Adverse Effects Reporting Standards NEEDED

Editorial

The Need for Adverse Effects Reporting Standards in Oncology Clinical Trials

Andy Trotti

H. Lee Moffitt Cancer Center, University of South Florida, Tampa, FL

Søren M. Bentzen Gray Cancer Institute, Northwood, Middlesex, UK

In this issue of the Journal of Clinical Oncology, the Groupe d'Oncologie Radiothérapie Tête et Cou (GORTEC) report long-term survival and late effects from a pivotal randomized trial of chemoradiotherapy in advanced head and neck cancer [1].

Although overall survival remains poor in this population, the therapeutic advantage of combined modality is significant and is sustained beyond 5 years.

This article adds to other phase III trials supporting the superiority of concurrent chemoradiotherapy over radiotherapy alone in head and neck cancer [2-9] and represents a real success story in clinical research.

Combined modality approaches are associated with higher acute toxicity, requiring increased levels of supportive care.

However, there are also growing concerns about the high rate of late effects, as well as acute toxicity, which may result in long-term consequential effects such as severe swallowing dysfunction and mucosal injuries.

These higher rates of adverse effects have been generally perceived as "worth it" by the oncology community. But how do we really know that the benefits outweigh the harms of these aggressive programs?

The truth is that we do not have sufficient information on neither the acute nor, in particular, the late adverse outcomes to make this judgment, making it difficult to properly compare treatments and describe risk in the informed consent process.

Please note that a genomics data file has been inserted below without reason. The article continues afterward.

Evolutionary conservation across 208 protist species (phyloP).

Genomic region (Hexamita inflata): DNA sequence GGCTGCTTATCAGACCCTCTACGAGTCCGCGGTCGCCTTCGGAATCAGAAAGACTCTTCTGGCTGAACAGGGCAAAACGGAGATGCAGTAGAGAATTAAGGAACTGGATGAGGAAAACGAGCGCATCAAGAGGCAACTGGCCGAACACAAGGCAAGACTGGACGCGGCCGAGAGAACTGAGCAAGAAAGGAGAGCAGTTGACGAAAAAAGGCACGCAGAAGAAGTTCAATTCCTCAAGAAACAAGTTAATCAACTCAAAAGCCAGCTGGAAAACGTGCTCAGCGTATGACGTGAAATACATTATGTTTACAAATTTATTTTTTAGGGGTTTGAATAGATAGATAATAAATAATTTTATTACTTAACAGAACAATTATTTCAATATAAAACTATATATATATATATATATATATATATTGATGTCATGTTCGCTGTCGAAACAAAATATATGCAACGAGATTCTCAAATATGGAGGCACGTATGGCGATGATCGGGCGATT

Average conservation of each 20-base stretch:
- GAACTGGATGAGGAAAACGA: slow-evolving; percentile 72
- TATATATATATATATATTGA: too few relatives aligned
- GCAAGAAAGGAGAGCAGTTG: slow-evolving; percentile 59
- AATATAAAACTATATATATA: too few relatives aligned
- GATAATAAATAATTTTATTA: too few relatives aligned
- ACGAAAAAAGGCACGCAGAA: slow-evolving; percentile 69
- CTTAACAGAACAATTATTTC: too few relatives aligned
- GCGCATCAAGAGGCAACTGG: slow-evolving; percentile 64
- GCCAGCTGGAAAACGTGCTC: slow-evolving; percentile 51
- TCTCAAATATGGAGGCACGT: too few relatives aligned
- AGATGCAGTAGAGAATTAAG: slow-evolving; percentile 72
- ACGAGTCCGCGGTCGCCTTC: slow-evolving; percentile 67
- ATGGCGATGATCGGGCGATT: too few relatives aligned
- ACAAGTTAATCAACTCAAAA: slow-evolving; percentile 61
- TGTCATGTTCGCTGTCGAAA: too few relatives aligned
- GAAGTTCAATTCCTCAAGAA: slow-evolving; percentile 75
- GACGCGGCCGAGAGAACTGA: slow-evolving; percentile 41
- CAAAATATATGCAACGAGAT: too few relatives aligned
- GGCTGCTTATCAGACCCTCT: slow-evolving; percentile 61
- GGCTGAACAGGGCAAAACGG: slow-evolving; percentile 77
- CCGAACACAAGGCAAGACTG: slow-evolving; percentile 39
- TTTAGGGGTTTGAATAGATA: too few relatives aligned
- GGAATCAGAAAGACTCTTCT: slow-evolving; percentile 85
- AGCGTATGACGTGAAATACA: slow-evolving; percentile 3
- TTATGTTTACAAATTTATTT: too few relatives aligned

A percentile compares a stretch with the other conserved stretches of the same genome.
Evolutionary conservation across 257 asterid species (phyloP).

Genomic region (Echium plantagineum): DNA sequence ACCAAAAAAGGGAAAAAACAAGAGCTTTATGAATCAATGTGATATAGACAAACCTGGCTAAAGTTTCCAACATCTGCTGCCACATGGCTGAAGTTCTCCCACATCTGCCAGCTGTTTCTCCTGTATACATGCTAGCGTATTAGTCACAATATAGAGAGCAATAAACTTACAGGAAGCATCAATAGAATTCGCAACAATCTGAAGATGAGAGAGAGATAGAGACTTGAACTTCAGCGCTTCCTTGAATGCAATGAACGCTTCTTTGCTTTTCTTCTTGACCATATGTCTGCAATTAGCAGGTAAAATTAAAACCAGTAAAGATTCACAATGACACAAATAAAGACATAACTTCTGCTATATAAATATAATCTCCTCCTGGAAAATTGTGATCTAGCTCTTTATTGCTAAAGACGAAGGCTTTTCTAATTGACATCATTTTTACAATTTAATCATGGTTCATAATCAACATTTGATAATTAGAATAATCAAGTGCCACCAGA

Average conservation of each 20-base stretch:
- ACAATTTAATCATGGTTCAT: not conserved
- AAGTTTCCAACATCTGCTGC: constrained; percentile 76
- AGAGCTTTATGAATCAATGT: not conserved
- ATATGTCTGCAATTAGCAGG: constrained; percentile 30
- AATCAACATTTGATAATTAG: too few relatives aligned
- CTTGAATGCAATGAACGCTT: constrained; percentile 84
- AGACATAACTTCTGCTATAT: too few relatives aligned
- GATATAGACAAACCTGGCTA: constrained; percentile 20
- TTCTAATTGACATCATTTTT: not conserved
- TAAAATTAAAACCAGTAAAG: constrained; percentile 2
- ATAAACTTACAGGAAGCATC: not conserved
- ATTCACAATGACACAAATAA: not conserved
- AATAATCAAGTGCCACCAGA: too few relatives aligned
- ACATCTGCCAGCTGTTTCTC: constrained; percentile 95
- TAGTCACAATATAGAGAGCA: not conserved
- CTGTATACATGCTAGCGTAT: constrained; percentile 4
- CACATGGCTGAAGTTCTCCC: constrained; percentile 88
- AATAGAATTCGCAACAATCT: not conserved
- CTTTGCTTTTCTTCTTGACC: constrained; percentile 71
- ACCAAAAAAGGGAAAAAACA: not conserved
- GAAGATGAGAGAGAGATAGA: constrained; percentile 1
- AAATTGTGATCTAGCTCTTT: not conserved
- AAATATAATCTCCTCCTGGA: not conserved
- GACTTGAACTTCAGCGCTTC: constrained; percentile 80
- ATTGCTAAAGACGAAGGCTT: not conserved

There are now at least six positive concurrent chemoradiotherapy trials in head and neck cancer, each employing different drug and fractionation combinations. Which is the "best" one for my patient?

If I want to consider relative rates of adverse effects among these regimens, are there accepted methods for comparing toxicity profiles?

The GORTEC trial reports a 30% risk of high-grade [3,4] late effects at 5 years in the radiation-alone arm compared with 56% in the chemoradiotherapy arm, utilizing the Radiation Therapy Oncology Group/European Organization for Research and Treatment of Cancer (RTOG/EORTC) [10] grading system for late effects, and the National Cancer Institute Common Toxicity Criteria (NCI/CTC) [11] for selected late effects not covered by the RTOG/EORTC system.

The GORTEC group has also reported a more in-depth evaluation of late toxicity in the same trial [12]. In an effort to compare the utility of different late effects grading systems, forty-four 5-year survivors were systematically screened using the individual criteria scales of three separate grading instruments: the RTOG/EORTC system, the NCI/CTC, and the Subjective, Objective, Management, Analytic (SOMA) System [13].

They found that each tool covered some nonoverlapping toxicity items. The SOMA system seemed to be the most comprehensive and perhaps the best for grading fibrosis.

The rate of late effects, when combining the data from the three tools, was 47% in the control arm and 82% in the experimental arm, which was statistically significant (P = .02), in contrast to the difference observed using the RTOG scale alone.

The original (1999) paper from the GORTEC study reported rates of 9% and 14% for grade 3 to 4 late effects in the radiotherapy (RT) and the chemoradiotherapy (CRT) arms, respectively [14].

These differences were not statistically significant. The median observation time was 35 months, but these incidence estimates were crude ratios between the number of patients with late effects and the total number of patients treated.

Actuarial estimates, typically employing the Kaplan-Meier method, adjust for the number of cases under observation at the time when late effects become clinically manifest, providing a more accurate determination of the prevalence of late effects in long-term survivors.